Tag Archives: Scotland

Special needs youngsters get help at the dentists!

Special needs youngsters get ‘friendly’ dental service

Published Date: 15 July 2011

By Kate Shannon
 
A DENTAL service for children with special needs has been launched by public health minister Michael Matheson.

Bridgeton Health Centre’s paediatric dental service has been re-designed to make it more calming and child-friendly, in an attempt to remove any fears children with special needs may have, particularly those with autism.

The Glasgow centre’s re-developed service was the idea of two NHS Greater Glasgow and Clyde staff, Lyndsay Ovenstone, senior dental officer, and Debbie Connelly, health improvement senior for oral health.

A Partnership Approach To Supporting Unpaid Carers by Glasgow City Council with partners

The way Scotland is helping Unpaid Family Carers.

[vimeo]http://vimeo.com/26270276[/vimeo]

A Partnership Approach To Supporting Unpaid Carers by Glasgow City Council with partners from Scottish Social Services Council on Vimeo.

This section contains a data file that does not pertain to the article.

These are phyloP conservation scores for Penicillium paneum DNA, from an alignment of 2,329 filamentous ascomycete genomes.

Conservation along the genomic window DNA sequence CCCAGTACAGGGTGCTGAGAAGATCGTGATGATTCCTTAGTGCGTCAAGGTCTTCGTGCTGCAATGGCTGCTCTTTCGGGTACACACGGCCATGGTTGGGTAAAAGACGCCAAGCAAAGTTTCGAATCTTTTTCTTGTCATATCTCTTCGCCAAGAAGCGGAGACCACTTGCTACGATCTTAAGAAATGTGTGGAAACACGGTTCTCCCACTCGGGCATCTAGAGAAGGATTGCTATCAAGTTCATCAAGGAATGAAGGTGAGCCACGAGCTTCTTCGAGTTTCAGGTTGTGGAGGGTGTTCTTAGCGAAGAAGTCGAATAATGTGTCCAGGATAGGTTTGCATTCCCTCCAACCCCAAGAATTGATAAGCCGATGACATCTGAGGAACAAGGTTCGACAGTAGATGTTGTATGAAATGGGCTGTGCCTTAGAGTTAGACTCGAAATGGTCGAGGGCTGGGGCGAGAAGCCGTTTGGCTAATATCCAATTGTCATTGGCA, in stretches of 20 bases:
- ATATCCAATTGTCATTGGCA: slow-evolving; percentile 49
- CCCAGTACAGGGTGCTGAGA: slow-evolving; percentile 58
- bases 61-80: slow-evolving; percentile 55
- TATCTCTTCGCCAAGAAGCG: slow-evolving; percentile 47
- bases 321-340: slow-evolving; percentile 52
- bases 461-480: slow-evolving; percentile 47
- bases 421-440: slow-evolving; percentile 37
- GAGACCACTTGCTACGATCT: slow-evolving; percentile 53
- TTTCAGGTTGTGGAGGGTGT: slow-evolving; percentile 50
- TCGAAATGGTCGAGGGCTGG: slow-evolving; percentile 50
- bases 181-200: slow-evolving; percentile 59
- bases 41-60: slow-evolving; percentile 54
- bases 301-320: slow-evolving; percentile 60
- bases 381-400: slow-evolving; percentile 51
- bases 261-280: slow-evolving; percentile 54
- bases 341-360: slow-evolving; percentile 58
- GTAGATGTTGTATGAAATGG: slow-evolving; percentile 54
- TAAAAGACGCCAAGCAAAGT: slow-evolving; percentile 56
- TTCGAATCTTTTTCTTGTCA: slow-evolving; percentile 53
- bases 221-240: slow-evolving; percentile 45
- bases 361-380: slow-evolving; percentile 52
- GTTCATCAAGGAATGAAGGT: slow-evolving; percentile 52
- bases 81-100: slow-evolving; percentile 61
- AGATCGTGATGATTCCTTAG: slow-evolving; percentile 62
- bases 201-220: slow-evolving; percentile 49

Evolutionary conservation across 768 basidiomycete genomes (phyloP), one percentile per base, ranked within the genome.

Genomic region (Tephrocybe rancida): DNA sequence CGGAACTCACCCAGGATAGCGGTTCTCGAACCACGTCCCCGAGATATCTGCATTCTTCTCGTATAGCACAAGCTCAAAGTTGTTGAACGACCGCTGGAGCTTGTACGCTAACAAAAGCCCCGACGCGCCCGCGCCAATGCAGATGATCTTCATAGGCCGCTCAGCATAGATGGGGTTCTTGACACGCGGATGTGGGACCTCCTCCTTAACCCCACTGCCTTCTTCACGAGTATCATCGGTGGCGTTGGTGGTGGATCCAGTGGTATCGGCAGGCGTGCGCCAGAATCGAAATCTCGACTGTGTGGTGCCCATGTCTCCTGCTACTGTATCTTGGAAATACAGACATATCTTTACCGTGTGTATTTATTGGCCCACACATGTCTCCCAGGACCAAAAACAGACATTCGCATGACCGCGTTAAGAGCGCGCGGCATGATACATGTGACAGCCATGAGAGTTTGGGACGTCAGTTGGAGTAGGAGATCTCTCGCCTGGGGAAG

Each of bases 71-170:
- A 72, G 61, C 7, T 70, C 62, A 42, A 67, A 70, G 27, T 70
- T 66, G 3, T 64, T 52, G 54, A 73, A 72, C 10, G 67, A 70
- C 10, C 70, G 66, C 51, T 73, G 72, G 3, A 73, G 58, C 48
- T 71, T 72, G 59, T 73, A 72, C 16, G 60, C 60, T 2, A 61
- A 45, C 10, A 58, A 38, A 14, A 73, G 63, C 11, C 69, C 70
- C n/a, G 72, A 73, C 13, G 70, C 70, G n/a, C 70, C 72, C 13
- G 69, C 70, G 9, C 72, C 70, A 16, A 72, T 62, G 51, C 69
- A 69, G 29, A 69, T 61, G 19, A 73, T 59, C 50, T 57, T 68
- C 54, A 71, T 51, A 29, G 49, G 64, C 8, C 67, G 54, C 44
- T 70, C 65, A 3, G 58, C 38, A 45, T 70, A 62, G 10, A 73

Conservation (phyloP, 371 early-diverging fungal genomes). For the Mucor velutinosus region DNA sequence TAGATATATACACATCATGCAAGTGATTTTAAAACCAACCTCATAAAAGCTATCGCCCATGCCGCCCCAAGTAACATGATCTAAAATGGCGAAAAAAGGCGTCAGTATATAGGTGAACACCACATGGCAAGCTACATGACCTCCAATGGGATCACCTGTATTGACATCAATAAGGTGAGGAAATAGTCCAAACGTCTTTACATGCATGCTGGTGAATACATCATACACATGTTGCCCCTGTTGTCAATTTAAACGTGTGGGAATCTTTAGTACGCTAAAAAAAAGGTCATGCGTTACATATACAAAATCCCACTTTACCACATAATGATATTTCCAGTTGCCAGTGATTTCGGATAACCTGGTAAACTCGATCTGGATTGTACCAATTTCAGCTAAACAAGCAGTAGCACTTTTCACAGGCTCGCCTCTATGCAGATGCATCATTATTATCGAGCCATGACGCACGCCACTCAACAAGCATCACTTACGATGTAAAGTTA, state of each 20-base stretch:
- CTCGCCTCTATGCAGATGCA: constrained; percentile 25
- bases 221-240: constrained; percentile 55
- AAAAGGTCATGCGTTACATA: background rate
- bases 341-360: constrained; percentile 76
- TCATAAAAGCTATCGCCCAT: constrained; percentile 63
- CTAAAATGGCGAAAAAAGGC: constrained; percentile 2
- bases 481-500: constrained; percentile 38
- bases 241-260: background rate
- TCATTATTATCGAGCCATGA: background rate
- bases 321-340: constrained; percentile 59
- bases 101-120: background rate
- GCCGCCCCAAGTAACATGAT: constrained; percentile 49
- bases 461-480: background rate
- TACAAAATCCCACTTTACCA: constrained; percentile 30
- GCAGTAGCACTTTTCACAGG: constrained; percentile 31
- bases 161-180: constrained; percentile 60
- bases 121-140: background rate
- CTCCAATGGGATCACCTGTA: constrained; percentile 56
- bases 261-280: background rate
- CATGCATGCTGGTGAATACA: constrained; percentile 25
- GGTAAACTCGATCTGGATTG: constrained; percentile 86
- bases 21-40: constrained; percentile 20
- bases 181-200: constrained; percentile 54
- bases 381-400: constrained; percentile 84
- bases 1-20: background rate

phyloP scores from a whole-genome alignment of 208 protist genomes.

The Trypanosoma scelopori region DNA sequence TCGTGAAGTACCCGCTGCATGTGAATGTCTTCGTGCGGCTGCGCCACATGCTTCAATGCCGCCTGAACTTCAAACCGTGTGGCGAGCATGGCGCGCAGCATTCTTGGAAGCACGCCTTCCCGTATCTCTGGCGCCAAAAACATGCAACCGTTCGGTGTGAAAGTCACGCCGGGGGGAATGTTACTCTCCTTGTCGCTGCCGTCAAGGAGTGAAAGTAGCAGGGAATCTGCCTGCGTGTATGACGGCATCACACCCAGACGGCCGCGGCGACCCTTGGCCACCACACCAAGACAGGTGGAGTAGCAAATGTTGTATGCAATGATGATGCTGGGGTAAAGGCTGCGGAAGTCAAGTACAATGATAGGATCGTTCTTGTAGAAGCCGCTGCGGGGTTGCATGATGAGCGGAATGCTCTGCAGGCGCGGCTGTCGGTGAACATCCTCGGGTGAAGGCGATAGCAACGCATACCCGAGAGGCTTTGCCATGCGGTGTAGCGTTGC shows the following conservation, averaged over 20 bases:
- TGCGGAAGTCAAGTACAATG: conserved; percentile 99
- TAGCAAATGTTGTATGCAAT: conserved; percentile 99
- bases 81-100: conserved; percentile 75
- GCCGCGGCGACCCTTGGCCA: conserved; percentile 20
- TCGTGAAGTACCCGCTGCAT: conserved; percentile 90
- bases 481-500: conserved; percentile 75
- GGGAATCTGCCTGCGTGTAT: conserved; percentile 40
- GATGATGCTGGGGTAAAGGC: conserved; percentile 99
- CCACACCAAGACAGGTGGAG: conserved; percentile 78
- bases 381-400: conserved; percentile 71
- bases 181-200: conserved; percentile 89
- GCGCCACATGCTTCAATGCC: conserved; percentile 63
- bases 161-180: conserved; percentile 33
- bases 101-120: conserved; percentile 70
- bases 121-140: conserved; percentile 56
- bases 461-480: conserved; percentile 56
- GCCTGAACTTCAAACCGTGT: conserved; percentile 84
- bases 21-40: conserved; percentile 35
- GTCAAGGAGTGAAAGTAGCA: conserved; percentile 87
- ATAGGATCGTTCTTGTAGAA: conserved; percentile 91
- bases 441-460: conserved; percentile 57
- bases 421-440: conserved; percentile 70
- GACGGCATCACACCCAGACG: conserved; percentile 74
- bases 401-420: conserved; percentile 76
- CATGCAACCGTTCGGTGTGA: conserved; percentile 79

Film clip of Glasgow City Council’s A Partnership Approach To Supporting Unpaid Carers project, which received a special commendation at the Care Accolades 2011 Working Better, Working Together category. Partner organisations are Glasgow Carers Support Project, North West Carers Project, NHS Greater Glasgow and Clyde, Carers Information Strategy Workers Team, Keep Well Carer Community Nurses, North and West Glasgow Community Health and Care Partnership, Princess Royal Trust for Carers, Alzheimer Saotland and Glasgow Association for Mental Health.

http://vimeo.com/26270276

 

1 in 71 children is looked after by a kinship carer in Scotland

For too long, there has been a postcode lottery in crucial financial and other support for kinship carers – when will this change?

Holyrood urged to improve support for kinship carers

  • 21308154245211
  • SUPPORT: Tam Baillie says that family members need assistance.

ALISON CAMPSIE

16 Jun 2011

AT least 15,000 children are being raised in Scotland by members of their extended family because their natural parents are unfit to care for them, a major new study has found.

Drug and alcohol abuse, domes- tic violence and an increase in prison populations have led to a growing trend for extended family members to step up to the parenting role, with researchers describing an “invisible population” of carers who receive little or no support from the state.

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